- The Washington Times - Tuesday, June 26, 2001

MOSCOW The case of John Tobin, the U.S. Fulbright scholar jailed on a drug conviction in Russia, took a new twist today when officials from the Russian counterintelligence agency said they may bring new espionage charges against him.
A spokesman in Moscow for the Federal Security Service, or FSB, the main successor to the KGB, said in a telephone interview that the new accusations against Mr. Tobin could be based on the testimony of a Russian scholar who claimed Mr. Tobin tried to recruit him as a spy for the United States. The spokesman refused to give his name.
Pavel Bolshunov, an FSB spokesman in the southern city of Voronezh, said the scientist, Dmitry Kuznetsov, identified Mr. Tobin as an agent who interrogated him in a U.S. prison in January 1998.
Kuznetsov, who was arrested on fraud charges a month before, said Mr. Tobin sought information on his scientific research and contacts among other Russian scholars.
The scholar is an expert in toxic agents, Mr. Bolshunov told The Associated Press in a telephone interview.
"Kuznetsov's evidence shows that we were right in suspecting Tobin to be a U.S. intelligence agent," he said.
However, Mr. Bolshunov, who is subordinate to Moscow, said authorities were still examining the evidence from Mr. Kuznetsov's testimony and that no new action against Mr. Tobin has been taken.
He said the case was complicated because Mr. Tobin's alleged attempt to recruit Mr. Kuznetsov took place in the United States, not Russia.
Mr. Tobin's lawyer, Maxim Bayev, said he checked with the authorities after hearing Russian media reports today about the new accusations against his client and found out that no new investigation had been opened.
"I think they wanted to stir up tension to prevent the court from setting Tobin free," Mr. Bayev said in a telephone interview. He said the new accusations were absurd.
Mr. Tobin, of Ridgefield, Conn., was doing political research at a university in Voronezh when he was arrested outside a nightclub in January. He was convicted in April of obtaining, possessing and distributing marijuana, but says he is innocent.
A court in the city 300 miles south of Moscow first sentenced Mr. Tobin to 37 months in prison, but earlier this month, a higher court overturned the distribution conviction on appeal and reduced the sentence to a year.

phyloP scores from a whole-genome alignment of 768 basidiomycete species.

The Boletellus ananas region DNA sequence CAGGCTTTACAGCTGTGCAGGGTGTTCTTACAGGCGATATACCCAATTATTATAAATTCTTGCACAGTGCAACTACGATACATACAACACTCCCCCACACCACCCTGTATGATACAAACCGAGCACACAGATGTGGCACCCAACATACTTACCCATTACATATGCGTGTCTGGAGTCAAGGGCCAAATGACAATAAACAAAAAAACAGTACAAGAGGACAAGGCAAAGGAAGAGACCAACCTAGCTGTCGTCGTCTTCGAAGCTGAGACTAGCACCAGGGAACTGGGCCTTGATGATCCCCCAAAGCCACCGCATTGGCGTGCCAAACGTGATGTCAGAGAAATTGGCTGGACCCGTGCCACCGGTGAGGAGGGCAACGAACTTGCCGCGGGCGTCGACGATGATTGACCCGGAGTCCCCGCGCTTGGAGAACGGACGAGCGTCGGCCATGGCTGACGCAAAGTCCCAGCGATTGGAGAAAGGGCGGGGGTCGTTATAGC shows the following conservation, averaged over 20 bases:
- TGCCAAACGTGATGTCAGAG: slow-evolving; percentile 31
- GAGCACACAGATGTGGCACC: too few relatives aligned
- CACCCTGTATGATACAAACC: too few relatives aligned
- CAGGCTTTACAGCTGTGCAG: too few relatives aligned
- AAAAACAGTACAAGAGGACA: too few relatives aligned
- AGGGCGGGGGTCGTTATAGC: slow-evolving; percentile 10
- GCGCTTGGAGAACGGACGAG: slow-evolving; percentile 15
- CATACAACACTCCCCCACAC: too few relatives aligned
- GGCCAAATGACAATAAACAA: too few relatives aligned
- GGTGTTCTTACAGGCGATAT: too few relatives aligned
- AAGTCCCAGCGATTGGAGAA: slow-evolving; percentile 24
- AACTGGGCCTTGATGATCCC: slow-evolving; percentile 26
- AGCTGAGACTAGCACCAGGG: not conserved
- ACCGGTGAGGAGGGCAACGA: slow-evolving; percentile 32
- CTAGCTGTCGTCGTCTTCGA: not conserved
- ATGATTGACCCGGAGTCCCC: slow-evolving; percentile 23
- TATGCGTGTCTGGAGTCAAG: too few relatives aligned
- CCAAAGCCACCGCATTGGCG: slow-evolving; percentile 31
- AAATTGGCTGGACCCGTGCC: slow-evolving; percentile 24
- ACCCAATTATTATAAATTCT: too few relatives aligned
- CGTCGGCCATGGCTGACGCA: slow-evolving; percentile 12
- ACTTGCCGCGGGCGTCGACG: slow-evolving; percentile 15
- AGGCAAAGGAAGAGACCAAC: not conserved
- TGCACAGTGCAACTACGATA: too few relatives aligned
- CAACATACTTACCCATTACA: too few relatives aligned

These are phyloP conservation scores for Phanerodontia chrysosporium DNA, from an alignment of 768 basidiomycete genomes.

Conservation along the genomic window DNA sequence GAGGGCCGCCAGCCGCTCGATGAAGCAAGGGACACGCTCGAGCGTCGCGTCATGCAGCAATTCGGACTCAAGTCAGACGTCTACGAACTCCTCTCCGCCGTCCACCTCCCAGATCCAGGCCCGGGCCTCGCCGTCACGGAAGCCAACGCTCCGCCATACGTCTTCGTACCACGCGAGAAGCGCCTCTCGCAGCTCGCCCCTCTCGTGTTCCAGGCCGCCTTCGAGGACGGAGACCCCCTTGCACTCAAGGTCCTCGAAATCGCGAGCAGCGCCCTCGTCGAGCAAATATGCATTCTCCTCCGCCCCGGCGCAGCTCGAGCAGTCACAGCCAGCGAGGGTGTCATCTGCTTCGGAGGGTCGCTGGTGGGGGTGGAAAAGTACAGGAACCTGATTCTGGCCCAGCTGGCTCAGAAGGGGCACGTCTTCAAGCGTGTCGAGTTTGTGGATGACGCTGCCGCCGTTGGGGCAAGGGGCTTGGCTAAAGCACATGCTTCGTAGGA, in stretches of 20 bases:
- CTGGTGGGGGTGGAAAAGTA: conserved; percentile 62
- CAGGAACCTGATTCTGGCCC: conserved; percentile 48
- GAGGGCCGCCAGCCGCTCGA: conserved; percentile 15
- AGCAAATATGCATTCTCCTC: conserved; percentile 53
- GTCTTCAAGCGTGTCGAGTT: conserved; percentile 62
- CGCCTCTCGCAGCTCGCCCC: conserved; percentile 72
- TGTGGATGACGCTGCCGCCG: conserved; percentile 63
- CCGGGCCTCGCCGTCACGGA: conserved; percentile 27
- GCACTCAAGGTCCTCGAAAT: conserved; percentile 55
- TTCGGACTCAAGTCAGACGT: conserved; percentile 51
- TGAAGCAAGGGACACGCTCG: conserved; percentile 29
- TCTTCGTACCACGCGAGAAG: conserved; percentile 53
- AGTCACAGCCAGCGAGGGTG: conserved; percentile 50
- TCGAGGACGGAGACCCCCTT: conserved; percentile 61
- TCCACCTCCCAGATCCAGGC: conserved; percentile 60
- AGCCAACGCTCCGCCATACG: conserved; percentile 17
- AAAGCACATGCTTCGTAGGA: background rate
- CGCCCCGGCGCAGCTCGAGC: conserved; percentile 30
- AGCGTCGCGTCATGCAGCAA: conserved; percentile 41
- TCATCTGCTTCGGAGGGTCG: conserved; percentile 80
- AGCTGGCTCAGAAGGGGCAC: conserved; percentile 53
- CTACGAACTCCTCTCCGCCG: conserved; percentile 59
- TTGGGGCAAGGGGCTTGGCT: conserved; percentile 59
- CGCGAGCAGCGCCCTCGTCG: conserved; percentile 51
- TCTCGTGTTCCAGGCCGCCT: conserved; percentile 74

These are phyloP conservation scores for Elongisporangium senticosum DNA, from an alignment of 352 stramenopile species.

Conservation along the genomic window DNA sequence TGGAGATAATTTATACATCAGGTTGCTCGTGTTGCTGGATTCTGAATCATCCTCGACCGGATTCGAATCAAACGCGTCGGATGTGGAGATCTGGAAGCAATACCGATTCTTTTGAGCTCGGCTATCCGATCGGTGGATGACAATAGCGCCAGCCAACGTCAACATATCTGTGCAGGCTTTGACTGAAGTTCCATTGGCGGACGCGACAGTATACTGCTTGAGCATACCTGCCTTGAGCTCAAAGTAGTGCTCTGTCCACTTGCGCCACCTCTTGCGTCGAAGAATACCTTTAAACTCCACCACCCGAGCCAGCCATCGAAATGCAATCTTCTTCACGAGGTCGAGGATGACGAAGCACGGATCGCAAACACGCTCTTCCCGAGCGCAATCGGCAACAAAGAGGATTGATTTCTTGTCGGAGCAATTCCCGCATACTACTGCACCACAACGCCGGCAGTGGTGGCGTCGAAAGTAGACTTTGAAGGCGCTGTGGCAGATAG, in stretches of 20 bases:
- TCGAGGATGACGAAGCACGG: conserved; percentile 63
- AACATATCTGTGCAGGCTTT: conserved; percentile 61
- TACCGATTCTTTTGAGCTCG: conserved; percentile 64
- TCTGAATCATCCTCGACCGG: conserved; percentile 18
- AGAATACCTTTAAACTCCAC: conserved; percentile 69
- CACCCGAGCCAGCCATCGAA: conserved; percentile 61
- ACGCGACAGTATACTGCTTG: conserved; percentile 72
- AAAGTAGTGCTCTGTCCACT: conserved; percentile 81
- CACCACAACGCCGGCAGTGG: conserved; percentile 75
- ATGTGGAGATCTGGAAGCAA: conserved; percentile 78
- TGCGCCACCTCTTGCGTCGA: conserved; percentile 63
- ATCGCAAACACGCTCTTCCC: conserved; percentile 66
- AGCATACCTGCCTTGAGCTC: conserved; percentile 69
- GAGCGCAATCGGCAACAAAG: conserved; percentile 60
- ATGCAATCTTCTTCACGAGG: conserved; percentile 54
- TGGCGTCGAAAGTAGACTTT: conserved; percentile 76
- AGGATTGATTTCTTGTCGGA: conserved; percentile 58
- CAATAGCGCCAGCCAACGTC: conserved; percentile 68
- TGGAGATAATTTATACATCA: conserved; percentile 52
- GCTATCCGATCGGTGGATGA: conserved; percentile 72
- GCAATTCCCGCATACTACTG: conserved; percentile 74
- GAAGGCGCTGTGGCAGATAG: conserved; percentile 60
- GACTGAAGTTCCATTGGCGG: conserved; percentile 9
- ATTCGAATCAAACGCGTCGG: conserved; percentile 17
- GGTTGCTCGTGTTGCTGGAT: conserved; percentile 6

Mr. Bayev filed a second appeal on June 18, which is to be heard within 30 days. Mr. Bayev said he hoped the sentence would be further reduced and that Tobin could be freed as early as next month.
The case attracted attention when the FSB publicly accused Mr. Tobin of being a spy in training and an interrogation expert. No espionage charges were filed, and he has said in e-mail to friends and the Fulbright program that he was framed because he refused to become a spy for Russia.
Mr. Kuznetsov told the FSB that Mr. Tobin promised better prison conditions, a positive outcome of his trial and a monetary reward if he cooperated, Mr. Bolshunov said.
The Interfax news agency quoted Mr. Kuznetsov as saying that prison officials introduced Mr. Tobin to him as an FBI agent. Mr. Tobin asked him to give his written opinion on several works on toxicology, which Kuznetsov said he did and was later paid for.
Mr. Kuznetsov said he was ordered to pay a $2,500 fine several months later and was freed on the condition that he deliver 150 hours of free lectures at U.S. universities.
Mr. Kuznetsov, speaking to Interfax, said that he met with Mr. Tobin in a Voronezh prison earlier this year to make "100 percent sure" that he was the U.S. official who interrogated him at a prison in Connecticut.
"Although Tobin pretended that he saw me for the first time, I immediately recognized that he was the FBI agent who tried to force me to cooperate in prison," Mr. Kuznetsov said, according to the Interfax news agency. "He has a special, characteristic smile."
Mr. Tobin was transferred Saturday from a pretrial detention center in Voronezh to a low-security prison colony in Rossosh, about 90 miles to the south, which has a reputation for better and more humane conditions compared to other Russian prisons.

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